France Announces Unprecedented $3.2 Billion Culture Budget

Terrorism, flooding, and strikes have led to a drop in tourism and visitor numbers.

Soldiers on patrol outside the Louvre in Paris. Photo: DOMINIQUE FAGET/AFP/Getty Images.

France has announced the largest cultural budget in the country’s history amid falling museum attendance, which is linked to a drop in tourism resulting from last year’s terrorist attacks in Paris.

French minister for culture and communication Audrey Azoulay pledged to increase government funding for culture in 2017 by 6.6%, to €2.9 billion ($3.2 billion). Azoulay also announced that a cross-ministerial fund would set aside money to bolster the security infrastructure of French museums.

According to the Art Newspaper, this unprecedented cultural spending includes a 5% increase in museum funding and separately, a substantial 12% increase in acquisition funds for regional and national museums.

“I know the difficulties confronting museums today, between a drop in attendance, particularly linked to the drop in tourism, and a rise in security expenses,” Azoulay said in a speech at the culture ministry’s budget presentation.

France’s tourism industry, which according to the BBC makes up 7% of the country’s GDP, was badly affected by a major terrorist attack in Paris in November, which claimed 130 lives, and an attack in the southern city of Nice on Bastille Day in July, which killed 86 people.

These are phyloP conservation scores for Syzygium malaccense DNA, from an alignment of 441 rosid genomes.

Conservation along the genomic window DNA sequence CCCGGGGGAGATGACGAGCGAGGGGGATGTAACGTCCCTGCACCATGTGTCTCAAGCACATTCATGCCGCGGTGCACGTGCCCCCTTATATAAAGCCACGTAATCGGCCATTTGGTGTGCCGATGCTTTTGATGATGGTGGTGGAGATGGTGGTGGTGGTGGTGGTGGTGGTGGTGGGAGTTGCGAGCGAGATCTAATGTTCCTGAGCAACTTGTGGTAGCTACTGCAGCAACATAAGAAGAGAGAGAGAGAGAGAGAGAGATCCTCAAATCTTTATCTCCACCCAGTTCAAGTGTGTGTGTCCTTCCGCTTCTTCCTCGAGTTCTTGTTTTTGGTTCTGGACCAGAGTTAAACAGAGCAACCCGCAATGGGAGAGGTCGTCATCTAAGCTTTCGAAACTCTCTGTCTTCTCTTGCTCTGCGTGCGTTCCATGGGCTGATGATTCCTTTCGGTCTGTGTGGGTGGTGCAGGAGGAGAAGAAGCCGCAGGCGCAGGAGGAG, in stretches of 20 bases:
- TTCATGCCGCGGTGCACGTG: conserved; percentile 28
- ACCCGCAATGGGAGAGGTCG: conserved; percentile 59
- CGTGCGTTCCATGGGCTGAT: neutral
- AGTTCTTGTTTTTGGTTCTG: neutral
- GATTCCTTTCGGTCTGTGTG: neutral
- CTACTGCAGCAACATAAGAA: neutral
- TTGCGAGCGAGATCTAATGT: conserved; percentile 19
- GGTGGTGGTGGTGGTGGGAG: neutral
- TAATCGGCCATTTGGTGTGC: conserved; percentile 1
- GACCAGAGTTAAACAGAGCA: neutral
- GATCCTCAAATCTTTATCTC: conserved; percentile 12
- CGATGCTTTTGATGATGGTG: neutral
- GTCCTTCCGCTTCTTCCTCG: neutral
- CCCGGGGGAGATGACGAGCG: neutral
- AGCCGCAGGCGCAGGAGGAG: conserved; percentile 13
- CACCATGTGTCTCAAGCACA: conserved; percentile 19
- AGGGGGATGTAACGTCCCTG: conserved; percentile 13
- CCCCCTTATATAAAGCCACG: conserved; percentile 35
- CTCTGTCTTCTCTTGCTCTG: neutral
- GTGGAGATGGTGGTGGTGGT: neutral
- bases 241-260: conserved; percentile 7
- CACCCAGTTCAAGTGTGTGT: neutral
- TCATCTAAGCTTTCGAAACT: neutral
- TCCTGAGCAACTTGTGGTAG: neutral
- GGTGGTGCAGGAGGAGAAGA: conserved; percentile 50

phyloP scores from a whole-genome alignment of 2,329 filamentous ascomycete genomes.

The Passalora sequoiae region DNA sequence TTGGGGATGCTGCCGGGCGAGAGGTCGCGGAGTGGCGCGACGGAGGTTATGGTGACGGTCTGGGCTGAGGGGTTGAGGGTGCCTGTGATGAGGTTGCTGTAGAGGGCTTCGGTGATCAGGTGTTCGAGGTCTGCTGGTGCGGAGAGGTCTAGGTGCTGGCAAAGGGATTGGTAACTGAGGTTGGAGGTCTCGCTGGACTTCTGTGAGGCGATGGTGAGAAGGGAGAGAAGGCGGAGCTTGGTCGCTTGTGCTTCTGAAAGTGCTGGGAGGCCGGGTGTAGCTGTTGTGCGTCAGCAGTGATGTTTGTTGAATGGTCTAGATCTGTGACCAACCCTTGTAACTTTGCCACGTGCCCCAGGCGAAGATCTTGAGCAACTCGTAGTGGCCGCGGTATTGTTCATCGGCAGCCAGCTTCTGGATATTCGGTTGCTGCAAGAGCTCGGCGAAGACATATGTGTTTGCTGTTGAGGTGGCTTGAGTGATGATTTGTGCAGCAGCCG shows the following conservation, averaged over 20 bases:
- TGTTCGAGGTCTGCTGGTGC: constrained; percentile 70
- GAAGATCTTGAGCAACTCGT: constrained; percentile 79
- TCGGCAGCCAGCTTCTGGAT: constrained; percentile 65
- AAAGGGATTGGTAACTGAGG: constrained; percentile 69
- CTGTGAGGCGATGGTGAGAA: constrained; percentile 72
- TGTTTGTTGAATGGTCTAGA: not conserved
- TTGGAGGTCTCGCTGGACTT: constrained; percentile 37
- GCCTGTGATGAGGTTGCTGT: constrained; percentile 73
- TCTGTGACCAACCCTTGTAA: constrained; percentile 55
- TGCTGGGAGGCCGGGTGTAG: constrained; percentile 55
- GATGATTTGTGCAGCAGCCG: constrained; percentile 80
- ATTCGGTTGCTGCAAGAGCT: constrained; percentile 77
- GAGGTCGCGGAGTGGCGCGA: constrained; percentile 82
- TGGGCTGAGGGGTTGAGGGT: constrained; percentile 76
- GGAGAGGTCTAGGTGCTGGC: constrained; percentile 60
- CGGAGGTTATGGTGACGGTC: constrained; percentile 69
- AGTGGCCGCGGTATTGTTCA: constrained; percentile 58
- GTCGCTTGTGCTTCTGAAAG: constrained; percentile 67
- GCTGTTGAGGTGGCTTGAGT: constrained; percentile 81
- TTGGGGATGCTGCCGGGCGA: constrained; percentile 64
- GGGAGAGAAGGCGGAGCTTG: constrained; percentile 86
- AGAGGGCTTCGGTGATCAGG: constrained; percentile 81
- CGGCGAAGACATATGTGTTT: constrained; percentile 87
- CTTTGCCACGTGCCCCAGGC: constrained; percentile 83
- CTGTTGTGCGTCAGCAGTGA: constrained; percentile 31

In June flooding forced several Parisian museums to close. Photo: JOEL SAGET/AFP/Getty Images.

In June flooding forced several Parisian museums to close. Photo: JOEL SAGET/AFP/Getty Images.

The British broadcaster reported that flooding and strikes in Paris made the downturn worse. In the first six months of 2016, the French capital recorded 1 million fewer visitors compared with the same period last year, resulting in a €750 million ($841 million) drop in revenue.

The drop in tourism has translated into a decline in museum visitors. In August, artnet News reported that between January and June the Louvre recorded a 20% drop in attendance compared to the previous year. At the time, a museum official told artnet News, “If you have less visitors in Paris, there are less visitors at the Louvre,” adding that, “It’s quite the same across the board.”

The French government hopes that supporting its cultural institutions financially will help attract visitors and restore confidence in the country as an exciting and safe tourist destination.


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